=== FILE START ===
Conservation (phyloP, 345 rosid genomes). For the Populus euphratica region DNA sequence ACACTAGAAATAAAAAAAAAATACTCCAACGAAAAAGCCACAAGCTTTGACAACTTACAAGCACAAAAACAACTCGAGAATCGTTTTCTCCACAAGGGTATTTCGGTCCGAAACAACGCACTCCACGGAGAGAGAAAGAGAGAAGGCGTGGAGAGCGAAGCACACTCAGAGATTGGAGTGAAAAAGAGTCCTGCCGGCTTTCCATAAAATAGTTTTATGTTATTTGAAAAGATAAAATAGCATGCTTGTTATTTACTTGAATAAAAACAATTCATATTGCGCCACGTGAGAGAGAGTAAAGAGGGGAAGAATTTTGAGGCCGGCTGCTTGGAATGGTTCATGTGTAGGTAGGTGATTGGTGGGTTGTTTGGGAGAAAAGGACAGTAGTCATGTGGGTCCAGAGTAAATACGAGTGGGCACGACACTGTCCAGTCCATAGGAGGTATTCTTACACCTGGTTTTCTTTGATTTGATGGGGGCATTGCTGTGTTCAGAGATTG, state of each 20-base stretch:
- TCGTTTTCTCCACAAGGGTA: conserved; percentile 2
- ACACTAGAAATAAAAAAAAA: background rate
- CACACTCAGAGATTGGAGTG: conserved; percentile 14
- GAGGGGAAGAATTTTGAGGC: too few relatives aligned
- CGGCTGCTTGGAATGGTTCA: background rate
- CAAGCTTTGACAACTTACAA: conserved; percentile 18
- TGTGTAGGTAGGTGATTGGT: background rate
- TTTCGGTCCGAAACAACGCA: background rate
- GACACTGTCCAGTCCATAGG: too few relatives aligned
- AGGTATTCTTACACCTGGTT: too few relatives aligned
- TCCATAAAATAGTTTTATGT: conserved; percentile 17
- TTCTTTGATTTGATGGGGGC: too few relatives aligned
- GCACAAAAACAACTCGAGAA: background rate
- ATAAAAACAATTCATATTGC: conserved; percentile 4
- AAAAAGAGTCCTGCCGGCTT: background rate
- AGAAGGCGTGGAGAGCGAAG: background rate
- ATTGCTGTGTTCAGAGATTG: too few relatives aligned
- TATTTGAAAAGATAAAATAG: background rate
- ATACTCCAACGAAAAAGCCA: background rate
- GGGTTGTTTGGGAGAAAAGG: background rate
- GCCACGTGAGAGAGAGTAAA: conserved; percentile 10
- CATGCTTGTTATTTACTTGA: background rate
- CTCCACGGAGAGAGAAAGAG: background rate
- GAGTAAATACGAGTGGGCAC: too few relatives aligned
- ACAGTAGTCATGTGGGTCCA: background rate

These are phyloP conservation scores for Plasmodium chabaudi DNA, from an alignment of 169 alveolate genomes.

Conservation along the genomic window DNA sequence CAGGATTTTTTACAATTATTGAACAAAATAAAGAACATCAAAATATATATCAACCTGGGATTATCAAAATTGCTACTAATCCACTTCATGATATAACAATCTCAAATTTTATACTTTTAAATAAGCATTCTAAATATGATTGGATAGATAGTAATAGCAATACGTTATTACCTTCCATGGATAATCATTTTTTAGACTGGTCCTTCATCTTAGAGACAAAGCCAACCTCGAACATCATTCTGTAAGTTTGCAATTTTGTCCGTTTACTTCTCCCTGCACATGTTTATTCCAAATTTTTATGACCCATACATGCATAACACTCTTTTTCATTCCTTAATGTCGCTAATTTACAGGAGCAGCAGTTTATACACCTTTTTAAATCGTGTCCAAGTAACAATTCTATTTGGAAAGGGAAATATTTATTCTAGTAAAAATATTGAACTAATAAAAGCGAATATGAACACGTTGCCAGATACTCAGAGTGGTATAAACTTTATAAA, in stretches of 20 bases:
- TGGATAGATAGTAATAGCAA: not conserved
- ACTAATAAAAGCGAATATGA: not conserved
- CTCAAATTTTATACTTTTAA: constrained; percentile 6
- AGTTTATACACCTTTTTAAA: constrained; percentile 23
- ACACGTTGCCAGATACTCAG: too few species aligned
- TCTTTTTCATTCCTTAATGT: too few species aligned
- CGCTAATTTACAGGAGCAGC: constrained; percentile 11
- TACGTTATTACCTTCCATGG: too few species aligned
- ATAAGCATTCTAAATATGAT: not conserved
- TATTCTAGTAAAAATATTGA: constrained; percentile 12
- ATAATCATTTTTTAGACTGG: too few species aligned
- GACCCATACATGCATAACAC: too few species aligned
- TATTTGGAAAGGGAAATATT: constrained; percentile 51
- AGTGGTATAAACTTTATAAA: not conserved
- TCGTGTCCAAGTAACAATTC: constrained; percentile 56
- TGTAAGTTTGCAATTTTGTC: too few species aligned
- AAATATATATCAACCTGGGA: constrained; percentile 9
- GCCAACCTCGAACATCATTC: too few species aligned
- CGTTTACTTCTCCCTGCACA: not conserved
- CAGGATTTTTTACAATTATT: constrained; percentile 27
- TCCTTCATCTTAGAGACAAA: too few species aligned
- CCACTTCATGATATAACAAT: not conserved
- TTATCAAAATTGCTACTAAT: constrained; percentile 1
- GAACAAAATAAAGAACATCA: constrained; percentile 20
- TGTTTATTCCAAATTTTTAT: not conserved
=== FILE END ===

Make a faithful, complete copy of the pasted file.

Conservation (phyloP, 345 rosid genomes). For the Populus euphratica region DNA sequence ACACTAGAAATAAAAAAAAAATACTCCAACGAAAAAGCCACAAGCTTTGACAACTTACAAGCACAAAAACAACTCGAGAATCGTTTTCTCCACAAGGGTATTTCGGTCCGAAACAACGCACTCCACGGAGAGAGAAAGAGAGAAGGCGTGGAGAGCGAAGCACACTCAGAGATTGGAGTGAAAAAGAGTCCTGCCGGCTTTCCATAAAATAGTTTTATGTTATTTGAAAAGATAAAATAGCATGCTTGTTATTTACTTGAATAAAAACAATTCATATTGCGCCACGTGAGAGAGAGTAAAGAGGGGAAGAATTTTGAGGCCGGCTGCTTGGAATGGTTCATGTGTAGGTAGGTGATTGGTGGGTTGTTTGGGAGAAAAGGACAGTAGTCATGTGGGTCCAGAGTAAATACGAGTGGGCACGACACTGTCCAGTCCATAGGAGGTATTCTTACACCTGGTTTTCTTTGATTTGATGGGGGCATTGCTGTGTTCAGAGATTG, state of each 20-base stretch:
- TCGTTTTCTCCACAAGGGTA: conserved; percentile 2
- ACACTAGAAATAAAAAAAAA: background rate
- CACACTCAGAGATTGGAGTG: conserved; percentile 14
- GAGGGGAAGAATTTTGAGGC: too few relatives aligned
- CGGCTGCTTGGAATGGTTCA: background rate
- CAAGCTTTGACAACTTACAA: conserved; percentile 18
- TGTGTAGGTAGGTGATTGGT: background rate
- TTTCGGTCCGAAACAACGCA: background rate
- GACACTGTCCAGTCCATAGG: too few relatives aligned
- AGGTATTCTTACACCTGGTT: too few relatives aligned
- TCCATAAAATAGTTTTATGT: conserved; percentile 17
- TTCTTTGATTTGATGGGGGC: too few relatives aligned
- GCACAAAAACAACTCGAGAA: background rate
- ATAAAAACAATTCATATTGC: conserved; percentile 4
- AAAAAGAGTCCTGCCGGCTT: background rate
- AGAAGGCGTGGAGAGCGAAG: background rate
- ATTGCTGTGTTCAGAGATTG: too few relatives aligned
- TATTTGAAAAGATAAAATAG: background rate
- ATACTCCAACGAAAAAGCCA: background rate
- GGGTTGTTTGGGAGAAAAGG: background rate
- GCCACGTGAGAGAGAGTAAA: conserved; percentile 10
- CATGCTTGTTATTTACTTGA: background rate
- CTCCACGGAGAGAGAAAGAG: background rate
- GAGTAAATACGAGTGGGCAC: too few relatives aligned
- ACAGTAGTCATGTGGGTCCA: background rate

These are phyloP conservation scores for Plasmodium chabaudi DNA, from an alignment of 169 alveolate genomes.

Conservation along the genomic window DNA sequence CAGGATTTTTTACAATTATTGAACAAAATAAAGAACATCAAAATATATATCAACCTGGGATTATCAAAATTGCTACTAATCCACTTCATGATATAACAATCTCAAATTTTATACTTTTAAATAAGCATTCTAAATATGATTGGATAGATAGTAATAGCAATACGTTATTACCTTCCATGGATAATCATTTTTTAGACTGGTCCTTCATCTTAGAGACAAAGCCAACCTCGAACATCATTCTGTAAGTTTGCAATTTTGTCCGTTTACTTCTCCCTGCACATGTTTATTCCAAATTTTTATGACCCATACATGCATAACACTCTTTTTCATTCCTTAATGTCGCTAATTTACAGGAGCAGCAGTTTATACACCTTTTTAAATCGTGTCCAAGTAACAATTCTATTTGGAAAGGGAAATATTTATTCTAGTAAAAATATTGAACTAATAAAAGCGAATATGAACACGTTGCCAGATACTCAGAGTGGTATAAACTTTATAAA, in stretches of 20 bases:
- TGGATAGATAGTAATAGCAA: not conserved
- ACTAATAAAAGCGAATATGA: not conserved
- CTCAAATTTTATACTTTTAA: constrained; percentile 6
- AGTTTATACACCTTTTTAAA: constrained; percentile 23
- ACACGTTGCCAGATACTCAG: too few species aligned
- TCTTTTTCATTCCTTAATGT: too few species aligned
- CGCTAATTTACAGGAGCAGC: constrained; percentile 11
- TACGTTATTACCTTCCATGG: too few species aligned
- ATAAGCATTCTAAATATGAT: not conserved
- TATTCTAGTAAAAATATTGA: constrained; percentile 12
- ATAATCATTTTTTAGACTGG: too few species aligned
- GACCCATACATGCATAACAC: too few species aligned
- TATTTGGAAAGGGAAATATT: constrained; percentile 51
- AGTGGTATAAACTTTATAAA: not conserved
- TCGTGTCCAAGTAACAATTC: constrained; percentile 56
- TGTAAGTTTGCAATTTTGTC: too few species aligned
- AAATATATATCAACCTGGGA: constrained; percentile 9
- GCCAACCTCGAACATCATTC: too few species aligned
- CGTTTACTTCTCCCTGCACA: not conserved
- CAGGATTTTTTACAATTATT: constrained; percentile 27
- TCCTTCATCTTAGAGACAAA: too few species aligned
- CCACTTCATGATATAACAAT: not conserved
- TTATCAAAATTGCTACTAAT: constrained; percentile 1
- GAACAAAATAAAGAACATCA: constrained; percentile 20
- TGTTTATTCCAAATTTTTAT: not conserved